See our recent publication discussing this:
Google+ Communities as Plazas and Topic Boards
Michael J. Brzozowski, Phil Adams, Ed H. Chi
Proceedings of the 33rd Annual ACM Conference on Human Factors in Computing Systems (CHI '15), ACM, New York, NY (2015), pp. 3779-3788
Over the course of the week that followed, I decided to try something a bit crazy and not really "traditional Google:" I spent lots of time running around the service, talking to everyone I encountered, and welcoming them aboard. What I found was that there were tremendous numbers of people out there who wanted to talk: not just about the service, but about all the things they cared about in their lives, from their pets to geopolitics. And the results changed my life.
It's been an amazing four years here: I've seen the project grow from a crazy idea to a giant, thriving community, spread around the world. I've had so many conversations on so many subjects, and learned so much in the process, that I can't even count. I've learned to write much more effectively, and what it is to have a real conversation about incredibly sensitive subjects where people nonetheless treat each other with respect and seriousness. I've made an amazing group of friends here, people I love and trust and talk to every day. And I even met the love of my life, my brilliant and beloved wife, through the service.
So looking back on four years of what we've built here, I can say: this is going really well. I'm exceptionally glad to have met all of you, and to have had some part in building this community we share, and I'm looking forward to seeing where the next four years take us!
If you're in the US, the two biggest stories were the Supreme Court decision in Obergefell v. Hodges, and the President's powerful eulogy for Clementa Pickney.
The other story likely to be very important was a sharp drop in the Chinese stock markets: 7.4% for the Shanghai Composite, 7.9% for the Shenzhen Composite. We've known for a while that these markets are likely to be in a bubble, but a one-day drop like this could well mean that the bubbles have popped. The consequences of this are likely to be very significant, as this could easily plunge China into a recession just as it's trying to figure out how to balance between an increasing urban/rural economic divide. (For comparison, the 1987 "Black Monday" crash which precipitated a serious economic crisis in the US was a one-day, 22% drop)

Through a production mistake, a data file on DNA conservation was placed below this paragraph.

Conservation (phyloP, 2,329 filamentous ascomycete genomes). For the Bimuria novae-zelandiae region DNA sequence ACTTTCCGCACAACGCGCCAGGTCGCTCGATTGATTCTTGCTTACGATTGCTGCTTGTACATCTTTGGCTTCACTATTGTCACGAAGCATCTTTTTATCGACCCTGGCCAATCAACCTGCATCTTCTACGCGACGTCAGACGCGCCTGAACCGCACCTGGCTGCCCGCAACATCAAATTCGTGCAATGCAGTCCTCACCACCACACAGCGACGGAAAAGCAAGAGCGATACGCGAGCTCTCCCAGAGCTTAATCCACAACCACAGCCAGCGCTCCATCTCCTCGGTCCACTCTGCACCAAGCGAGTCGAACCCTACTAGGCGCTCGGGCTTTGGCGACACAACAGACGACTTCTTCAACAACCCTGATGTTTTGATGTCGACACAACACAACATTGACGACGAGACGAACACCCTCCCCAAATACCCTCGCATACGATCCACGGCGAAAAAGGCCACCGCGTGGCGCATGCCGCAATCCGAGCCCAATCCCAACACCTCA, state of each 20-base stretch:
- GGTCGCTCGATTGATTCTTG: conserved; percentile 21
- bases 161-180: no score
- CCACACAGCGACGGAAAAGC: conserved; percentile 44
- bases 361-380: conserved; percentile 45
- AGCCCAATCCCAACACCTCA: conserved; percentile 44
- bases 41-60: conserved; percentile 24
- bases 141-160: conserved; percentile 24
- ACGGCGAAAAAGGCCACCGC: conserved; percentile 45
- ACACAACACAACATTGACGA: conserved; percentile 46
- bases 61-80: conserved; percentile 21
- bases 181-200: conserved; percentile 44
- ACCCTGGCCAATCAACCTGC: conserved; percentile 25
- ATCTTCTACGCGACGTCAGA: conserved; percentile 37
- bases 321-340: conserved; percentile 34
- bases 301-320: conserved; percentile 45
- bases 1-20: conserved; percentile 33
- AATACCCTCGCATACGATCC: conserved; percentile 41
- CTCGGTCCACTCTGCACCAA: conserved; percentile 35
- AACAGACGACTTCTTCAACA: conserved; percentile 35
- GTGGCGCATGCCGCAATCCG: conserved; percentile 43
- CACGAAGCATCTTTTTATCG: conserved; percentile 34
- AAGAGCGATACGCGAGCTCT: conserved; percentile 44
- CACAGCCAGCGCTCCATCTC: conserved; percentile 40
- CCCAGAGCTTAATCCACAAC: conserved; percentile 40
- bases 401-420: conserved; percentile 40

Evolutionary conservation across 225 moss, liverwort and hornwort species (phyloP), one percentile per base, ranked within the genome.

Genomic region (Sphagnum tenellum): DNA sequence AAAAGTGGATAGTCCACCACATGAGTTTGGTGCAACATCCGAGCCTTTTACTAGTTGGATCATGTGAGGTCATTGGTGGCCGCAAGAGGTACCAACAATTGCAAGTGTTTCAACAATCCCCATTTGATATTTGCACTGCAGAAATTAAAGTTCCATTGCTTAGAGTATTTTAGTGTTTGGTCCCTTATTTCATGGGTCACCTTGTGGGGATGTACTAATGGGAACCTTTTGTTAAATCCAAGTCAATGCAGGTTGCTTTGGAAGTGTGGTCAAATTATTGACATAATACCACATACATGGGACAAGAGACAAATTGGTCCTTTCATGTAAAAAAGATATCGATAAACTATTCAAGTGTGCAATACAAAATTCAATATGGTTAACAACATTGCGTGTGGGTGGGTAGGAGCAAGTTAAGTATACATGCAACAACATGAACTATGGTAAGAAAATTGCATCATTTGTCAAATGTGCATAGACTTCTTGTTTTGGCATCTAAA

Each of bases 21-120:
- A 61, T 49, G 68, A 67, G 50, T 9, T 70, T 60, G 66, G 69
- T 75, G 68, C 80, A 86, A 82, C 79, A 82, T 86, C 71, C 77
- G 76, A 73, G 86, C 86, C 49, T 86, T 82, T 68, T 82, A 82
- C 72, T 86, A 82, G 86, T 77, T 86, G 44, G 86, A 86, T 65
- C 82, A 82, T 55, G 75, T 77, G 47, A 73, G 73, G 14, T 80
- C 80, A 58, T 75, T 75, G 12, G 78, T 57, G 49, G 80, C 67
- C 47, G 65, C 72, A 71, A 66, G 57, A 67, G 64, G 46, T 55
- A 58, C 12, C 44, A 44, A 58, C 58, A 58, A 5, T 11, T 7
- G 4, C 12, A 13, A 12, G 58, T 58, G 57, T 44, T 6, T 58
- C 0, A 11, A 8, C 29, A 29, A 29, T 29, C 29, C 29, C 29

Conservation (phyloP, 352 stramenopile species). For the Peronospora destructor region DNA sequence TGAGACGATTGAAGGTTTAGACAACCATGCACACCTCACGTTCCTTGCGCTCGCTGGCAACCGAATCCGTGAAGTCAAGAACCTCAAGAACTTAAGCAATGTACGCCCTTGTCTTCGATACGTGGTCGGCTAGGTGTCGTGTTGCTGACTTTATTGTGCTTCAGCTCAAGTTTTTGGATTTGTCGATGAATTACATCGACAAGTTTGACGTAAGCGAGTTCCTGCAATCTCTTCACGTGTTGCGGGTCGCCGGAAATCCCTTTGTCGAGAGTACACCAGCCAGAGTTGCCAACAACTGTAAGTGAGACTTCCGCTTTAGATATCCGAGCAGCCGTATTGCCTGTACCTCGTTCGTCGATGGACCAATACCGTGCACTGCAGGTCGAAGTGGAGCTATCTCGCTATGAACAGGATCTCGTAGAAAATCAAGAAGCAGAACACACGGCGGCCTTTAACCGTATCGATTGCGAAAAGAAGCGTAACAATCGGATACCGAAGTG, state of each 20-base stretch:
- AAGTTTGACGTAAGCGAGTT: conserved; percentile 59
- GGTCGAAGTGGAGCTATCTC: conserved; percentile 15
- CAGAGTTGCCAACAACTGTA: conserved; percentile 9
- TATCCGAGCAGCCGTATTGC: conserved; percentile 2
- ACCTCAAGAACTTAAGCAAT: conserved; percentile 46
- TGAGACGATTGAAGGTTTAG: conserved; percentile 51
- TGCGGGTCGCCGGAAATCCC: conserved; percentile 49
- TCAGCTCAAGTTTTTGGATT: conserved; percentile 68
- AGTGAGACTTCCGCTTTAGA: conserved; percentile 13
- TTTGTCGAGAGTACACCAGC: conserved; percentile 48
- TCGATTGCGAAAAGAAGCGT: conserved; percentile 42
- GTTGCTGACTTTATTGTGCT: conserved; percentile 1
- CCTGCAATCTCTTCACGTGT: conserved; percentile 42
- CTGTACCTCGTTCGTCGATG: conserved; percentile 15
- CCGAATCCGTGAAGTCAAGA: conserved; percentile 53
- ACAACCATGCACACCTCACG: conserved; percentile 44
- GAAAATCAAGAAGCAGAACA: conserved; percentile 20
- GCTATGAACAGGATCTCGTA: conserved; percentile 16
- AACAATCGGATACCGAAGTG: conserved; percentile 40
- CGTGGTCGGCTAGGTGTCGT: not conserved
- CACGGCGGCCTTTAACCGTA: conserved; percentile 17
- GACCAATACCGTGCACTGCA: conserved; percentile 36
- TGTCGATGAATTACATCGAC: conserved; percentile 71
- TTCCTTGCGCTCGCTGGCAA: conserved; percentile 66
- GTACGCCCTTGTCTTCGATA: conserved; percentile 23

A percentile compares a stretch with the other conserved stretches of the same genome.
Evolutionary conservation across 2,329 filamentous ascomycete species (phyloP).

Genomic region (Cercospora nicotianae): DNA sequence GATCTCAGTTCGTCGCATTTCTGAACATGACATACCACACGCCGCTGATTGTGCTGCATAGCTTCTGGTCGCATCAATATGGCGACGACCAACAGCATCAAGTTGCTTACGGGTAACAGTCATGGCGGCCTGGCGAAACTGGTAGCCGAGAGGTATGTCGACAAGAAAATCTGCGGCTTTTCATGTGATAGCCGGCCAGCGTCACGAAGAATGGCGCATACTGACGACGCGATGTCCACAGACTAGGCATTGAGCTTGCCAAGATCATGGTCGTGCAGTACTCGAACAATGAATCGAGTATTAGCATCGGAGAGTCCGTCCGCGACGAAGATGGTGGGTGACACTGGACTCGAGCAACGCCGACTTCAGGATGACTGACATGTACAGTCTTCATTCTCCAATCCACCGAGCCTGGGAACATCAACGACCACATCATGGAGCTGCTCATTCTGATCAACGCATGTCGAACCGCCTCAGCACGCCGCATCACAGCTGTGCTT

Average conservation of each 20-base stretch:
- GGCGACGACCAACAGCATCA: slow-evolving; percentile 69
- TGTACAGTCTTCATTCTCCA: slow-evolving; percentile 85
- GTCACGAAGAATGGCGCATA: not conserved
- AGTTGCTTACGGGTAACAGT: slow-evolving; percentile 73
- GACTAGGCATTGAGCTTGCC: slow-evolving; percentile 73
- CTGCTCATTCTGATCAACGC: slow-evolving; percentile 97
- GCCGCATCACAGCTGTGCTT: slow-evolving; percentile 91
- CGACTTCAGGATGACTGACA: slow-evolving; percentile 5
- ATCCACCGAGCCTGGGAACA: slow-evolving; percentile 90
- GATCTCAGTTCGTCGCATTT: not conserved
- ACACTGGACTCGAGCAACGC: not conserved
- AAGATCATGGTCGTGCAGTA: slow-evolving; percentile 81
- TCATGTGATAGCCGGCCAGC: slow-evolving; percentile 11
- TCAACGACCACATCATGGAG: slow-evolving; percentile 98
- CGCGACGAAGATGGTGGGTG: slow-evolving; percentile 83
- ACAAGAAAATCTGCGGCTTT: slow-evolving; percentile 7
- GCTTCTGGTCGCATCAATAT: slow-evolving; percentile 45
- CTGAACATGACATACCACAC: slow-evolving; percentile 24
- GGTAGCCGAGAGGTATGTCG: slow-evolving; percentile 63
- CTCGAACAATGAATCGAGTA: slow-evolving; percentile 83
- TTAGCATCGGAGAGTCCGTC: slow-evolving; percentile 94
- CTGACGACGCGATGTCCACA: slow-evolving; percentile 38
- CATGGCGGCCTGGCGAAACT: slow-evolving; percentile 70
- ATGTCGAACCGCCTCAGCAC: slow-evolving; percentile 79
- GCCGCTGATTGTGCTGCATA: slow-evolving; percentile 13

Beyond this, ISIS' call for terror strikes during the month of Ramadan appears to be being heeded: an attack on a mosque in Kuwait killed 27, an attack at a seaside resort in Tunisia killed 39, and in France, a man decapitated his employer and then set off a bomb.
Rather depressingly, today's death toll of 67 dead only makes this the bloodiest day of terror attacks since January of 2014, when Boko Haram massacred 85 people in Kawuri. (There have been higher-death-toll attacks since, but they were spread out over several days; you can thank Boko Haram for those, as well)
So it's been quite a significant day around the world.
Things really can't get any sadder in Greece: trust in the economy and the gov't is hard to build, and easy to tear down. European politicians should remember that they had a hand in creating this disaster; ordinary Greek citizens are suffering and weren't part of the corrupt policies of the past Greek gov't.
Interesting development. Music business online is very competitive.
"EU institutions fixed the balance sheets of German, Dutch, and French banks by converting their junk loans into public debt of the target countries. Talk about the moral hazard of alleviating Greece's predicament is hypocritical when these forced transactions were designed to bail out German, Dutch, French, and other lenders who should have known better."
I would agree. The Greeks joined the grand Euro experiment, and got access to great borrowing rates (read: free lunch), but when the asset bubble burst due to exuberance in 2008 (read: again, caused by the free lunch in joining the Euro experiment), they were forced to take on the junk loans as public debt, and down the spiral they went. Ouch!
- University of MinnesotaB.S., minor in Math, 1992 - 1994
- University of MinnesotaM.S., minor in Scientific Computation, 1994 - 1996
- University of MinnesotaPh.D., 1996 - 1999
With 20 patents and over 80 research articles, his most well-known past project is the study of Information Scent --- understanding how users navigate and understand the Web and information environments. Most recently, he leads a group of researchers at PARC to understand the underlying mechanisms in online social systems such as Wikipedia and social tagging sites. He has also worked on information visualization, computational molecular biology, ubicomp, and recommendation/search engines. He has won awards for both teaching and research. In his spare time, Ed is an avid Taekwondo martial artist, photographer, and snowboarder.
In 2012, Ed was the Technical Program Chair for ACM CHI2012 conference, the premier conference on Human-Computer Interaction research.
- Staff Research Scientist, 2011 - present
- PARCArea Manager and Principal Scientist, 2007 - 2011
- Xerox PARCSr. Research Scientist, 1999 - 2006
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